Iron Ore Prices Make a Strong Comeback in April



Iron ore prices rebound

Benchmark iron ore prices made a huge comeback this month. Iron ore was trading at $57 per ton on April 24 compared to the April 2 decade low of $48 a ton.

Companies like BHP Billiton (BLT), Rio Tinto (RIO), Fortescue Metals Group (FSUGY), Vale SA (VALE), and Cliffs Natural Resources (CLF) saw iron ore prices increase by roughly 17% in April. We’ll say more about this later in the series.

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Oversupply situation continues

Currently, the main problem with the iron ore sector is the oversupply issue. Iron ore miners like BHP Billiton, Rio Tinto, and Vale created this situation.

An unprecedented fall in iron ore prices resulted from oversupply and weak demand from China (FXI), which is responsible for two thirds of overall seaborne demand. Inventories in China fell quite low recently.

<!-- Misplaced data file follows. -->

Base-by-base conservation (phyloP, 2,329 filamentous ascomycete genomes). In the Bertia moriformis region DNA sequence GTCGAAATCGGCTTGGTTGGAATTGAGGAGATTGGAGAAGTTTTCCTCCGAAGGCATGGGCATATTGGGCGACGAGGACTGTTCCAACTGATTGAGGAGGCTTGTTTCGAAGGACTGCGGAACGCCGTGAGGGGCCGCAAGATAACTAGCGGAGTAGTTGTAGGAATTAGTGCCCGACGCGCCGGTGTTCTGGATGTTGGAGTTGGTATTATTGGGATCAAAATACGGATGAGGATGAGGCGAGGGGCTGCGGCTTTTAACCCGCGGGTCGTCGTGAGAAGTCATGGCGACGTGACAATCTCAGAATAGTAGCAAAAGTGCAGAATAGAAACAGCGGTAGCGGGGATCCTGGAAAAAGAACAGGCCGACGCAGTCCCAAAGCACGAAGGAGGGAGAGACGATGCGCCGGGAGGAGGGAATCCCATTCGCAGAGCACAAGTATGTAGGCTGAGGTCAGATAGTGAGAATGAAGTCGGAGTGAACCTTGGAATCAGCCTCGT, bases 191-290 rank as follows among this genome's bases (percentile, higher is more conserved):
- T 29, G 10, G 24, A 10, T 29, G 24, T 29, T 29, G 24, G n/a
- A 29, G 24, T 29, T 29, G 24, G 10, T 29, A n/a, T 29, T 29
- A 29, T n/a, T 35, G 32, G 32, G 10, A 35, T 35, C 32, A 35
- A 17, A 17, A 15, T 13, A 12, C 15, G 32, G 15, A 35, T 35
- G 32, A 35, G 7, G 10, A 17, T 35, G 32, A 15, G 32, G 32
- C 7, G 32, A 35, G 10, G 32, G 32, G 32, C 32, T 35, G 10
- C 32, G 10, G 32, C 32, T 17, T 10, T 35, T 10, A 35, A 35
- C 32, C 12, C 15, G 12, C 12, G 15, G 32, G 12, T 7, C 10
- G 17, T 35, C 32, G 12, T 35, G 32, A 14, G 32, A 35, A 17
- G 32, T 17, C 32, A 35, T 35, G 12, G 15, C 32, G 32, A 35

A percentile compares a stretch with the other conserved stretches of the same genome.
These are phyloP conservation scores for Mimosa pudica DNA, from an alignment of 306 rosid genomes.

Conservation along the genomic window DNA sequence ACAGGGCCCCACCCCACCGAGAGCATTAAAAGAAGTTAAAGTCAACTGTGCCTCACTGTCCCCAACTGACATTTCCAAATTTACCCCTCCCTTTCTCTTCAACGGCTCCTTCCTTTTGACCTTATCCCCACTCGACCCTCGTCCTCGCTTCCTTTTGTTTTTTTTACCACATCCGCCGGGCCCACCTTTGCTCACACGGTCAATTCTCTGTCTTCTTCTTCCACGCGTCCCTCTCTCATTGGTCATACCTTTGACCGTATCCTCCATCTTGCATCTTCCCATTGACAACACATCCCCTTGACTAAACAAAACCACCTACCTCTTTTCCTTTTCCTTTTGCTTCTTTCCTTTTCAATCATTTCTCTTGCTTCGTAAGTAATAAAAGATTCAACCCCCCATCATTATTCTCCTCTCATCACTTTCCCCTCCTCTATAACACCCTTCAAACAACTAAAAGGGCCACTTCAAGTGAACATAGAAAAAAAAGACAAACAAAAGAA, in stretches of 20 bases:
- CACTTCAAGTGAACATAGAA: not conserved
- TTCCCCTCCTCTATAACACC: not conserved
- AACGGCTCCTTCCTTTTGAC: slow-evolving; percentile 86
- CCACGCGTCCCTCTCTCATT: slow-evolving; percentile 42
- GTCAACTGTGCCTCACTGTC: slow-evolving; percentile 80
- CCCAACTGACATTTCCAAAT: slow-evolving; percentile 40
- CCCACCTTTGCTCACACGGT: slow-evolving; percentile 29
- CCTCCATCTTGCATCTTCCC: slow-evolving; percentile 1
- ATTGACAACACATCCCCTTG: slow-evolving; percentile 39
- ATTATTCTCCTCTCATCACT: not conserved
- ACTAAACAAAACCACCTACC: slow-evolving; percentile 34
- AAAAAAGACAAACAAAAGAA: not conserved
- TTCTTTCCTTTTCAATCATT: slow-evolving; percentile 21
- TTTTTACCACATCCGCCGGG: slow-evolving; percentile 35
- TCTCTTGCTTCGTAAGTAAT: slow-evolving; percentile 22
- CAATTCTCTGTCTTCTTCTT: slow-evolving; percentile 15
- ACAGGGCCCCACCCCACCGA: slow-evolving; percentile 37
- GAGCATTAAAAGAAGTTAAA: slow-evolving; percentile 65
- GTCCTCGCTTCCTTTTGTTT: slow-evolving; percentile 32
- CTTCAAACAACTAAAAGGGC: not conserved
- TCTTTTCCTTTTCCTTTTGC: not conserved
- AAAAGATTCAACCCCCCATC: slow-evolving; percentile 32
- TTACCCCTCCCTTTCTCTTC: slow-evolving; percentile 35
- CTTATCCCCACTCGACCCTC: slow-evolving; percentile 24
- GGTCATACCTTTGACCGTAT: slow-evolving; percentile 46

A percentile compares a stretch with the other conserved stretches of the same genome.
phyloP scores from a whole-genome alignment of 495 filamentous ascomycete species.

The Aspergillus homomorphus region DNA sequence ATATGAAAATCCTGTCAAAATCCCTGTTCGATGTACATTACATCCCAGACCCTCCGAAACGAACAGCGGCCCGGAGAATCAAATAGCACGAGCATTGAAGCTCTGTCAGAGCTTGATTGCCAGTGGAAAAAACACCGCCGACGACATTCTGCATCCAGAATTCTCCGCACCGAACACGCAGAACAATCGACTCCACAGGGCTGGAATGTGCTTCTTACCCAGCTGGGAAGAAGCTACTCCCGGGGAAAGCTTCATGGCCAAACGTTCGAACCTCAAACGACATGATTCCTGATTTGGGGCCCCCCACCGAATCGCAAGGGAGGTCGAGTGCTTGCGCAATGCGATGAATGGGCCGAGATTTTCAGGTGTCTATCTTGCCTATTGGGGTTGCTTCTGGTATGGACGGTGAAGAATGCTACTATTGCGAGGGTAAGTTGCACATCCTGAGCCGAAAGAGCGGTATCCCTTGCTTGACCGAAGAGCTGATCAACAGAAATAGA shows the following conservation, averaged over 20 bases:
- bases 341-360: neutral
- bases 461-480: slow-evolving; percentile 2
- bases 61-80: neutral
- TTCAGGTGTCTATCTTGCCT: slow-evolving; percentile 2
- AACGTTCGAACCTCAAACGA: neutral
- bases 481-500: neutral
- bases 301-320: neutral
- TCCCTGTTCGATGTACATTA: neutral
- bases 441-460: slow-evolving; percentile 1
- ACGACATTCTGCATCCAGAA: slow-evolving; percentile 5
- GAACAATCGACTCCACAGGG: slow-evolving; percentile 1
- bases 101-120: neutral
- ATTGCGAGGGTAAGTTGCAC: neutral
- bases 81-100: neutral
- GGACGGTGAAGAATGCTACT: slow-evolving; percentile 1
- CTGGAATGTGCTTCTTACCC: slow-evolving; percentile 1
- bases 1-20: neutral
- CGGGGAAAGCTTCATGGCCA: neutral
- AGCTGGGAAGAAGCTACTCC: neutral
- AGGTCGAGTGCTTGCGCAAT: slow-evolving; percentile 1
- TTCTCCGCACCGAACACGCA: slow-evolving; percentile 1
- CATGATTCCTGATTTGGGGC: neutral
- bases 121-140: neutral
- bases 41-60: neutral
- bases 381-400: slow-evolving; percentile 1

Also, BHP’s 1Q15 production report showed that the company has decided to go slowly on its planned capacity expansion of 290 million tons per annum. This has helped to improve sentiment in the oversupplied iron ore market.

However, investors need to see the bigger picture here. Iron ore prices reached historic lows, so this current rebound might just be a correction rather than a sustained uptrend.

BHP Billiton, Rio Tinto, and Vale form 31.4% of the iShares MSCI Global Metals & Mining Producers ETF (PICK). Some of these companies are also part of the SPDR S&P Metals and Mining ETF (XME).

Series overview

In this series, we’ll discuss the following indicators in order to understand iron ore price trends:

  • China’s iron ore imports and steel production
  • iron ore inventories
  • China’s manufacturing purchasing managers’ index (or PMI)
  • China’s real estate and credit market to help

The industry publishes most of these indicators each month, but other indicators appear on a weekly or quarterly basis. Investors should look at these indicators collectively to gain clues about the future direction of iron ore prices.


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